19. What are 10 things you consider essential for you? In no particular order: cable, cats, books, the internet, the phone, air conditioning, refrigerator, microwave, running water, my blow dryer. (A good hair day can really improve my mood.)

20. Is there any accent you wish you had?
Lady Mary’s.

I admit it isn't only her accent I envy.

Saturday, August 08, 2020

No baseball this weekend

Nine Cardinal players and seven of their staff have tested positive for the corona virus. While I'm sorry to miss baseball's greatest rivalry,* I am grateful that my guys are still safe.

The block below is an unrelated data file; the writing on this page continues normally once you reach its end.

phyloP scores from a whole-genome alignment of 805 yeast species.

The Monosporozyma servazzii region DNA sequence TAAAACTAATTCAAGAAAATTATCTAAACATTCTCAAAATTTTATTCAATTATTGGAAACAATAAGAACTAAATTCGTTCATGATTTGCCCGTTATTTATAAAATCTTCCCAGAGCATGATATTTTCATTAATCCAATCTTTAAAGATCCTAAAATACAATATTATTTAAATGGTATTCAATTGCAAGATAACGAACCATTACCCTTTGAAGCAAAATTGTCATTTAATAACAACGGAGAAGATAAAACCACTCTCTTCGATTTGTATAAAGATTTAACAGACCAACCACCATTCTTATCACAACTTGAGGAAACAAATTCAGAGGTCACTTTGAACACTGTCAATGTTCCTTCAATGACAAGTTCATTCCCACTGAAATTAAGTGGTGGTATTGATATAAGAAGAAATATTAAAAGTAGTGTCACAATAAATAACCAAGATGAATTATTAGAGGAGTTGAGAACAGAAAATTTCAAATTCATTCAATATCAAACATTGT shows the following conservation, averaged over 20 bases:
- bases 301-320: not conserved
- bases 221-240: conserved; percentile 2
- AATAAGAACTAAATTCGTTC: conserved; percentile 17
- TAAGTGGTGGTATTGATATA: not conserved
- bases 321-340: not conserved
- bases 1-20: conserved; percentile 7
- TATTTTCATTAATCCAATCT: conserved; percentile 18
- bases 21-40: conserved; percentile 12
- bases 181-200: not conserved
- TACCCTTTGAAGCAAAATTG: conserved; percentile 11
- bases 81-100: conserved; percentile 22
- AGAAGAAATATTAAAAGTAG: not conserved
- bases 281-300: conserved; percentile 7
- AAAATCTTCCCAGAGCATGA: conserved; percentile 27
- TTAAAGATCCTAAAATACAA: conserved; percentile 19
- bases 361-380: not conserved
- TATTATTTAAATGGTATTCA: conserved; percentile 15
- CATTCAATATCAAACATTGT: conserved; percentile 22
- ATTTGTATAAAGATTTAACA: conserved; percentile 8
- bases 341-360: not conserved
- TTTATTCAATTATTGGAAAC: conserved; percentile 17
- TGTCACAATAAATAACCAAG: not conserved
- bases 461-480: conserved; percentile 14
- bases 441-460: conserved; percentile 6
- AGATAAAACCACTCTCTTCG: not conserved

At least Anthony Rizzo gets to spend his 31st birthday at home with his wife and dog, Kevin. Being Rizz, he's celebrating his birthday with a raffle to help the families of kids with cancer. Some lucky winner (hopefully ME) will receive a signed bat, ball or photo.

*Oh, shut up about the Red Sox and Yankees already!

August Happiness Challenge -- Day 8

Today's happiness -- 30 good minutes.  My dear friend Henry and I caught up. I told him about my niece's bridal shower and the good news about my mammogram. He was delighted. He told me about his problems with his laptop and how frustrated he'd become. I commiserated, and feeling understood made him feel better. I hung up happy, and I think he did, too.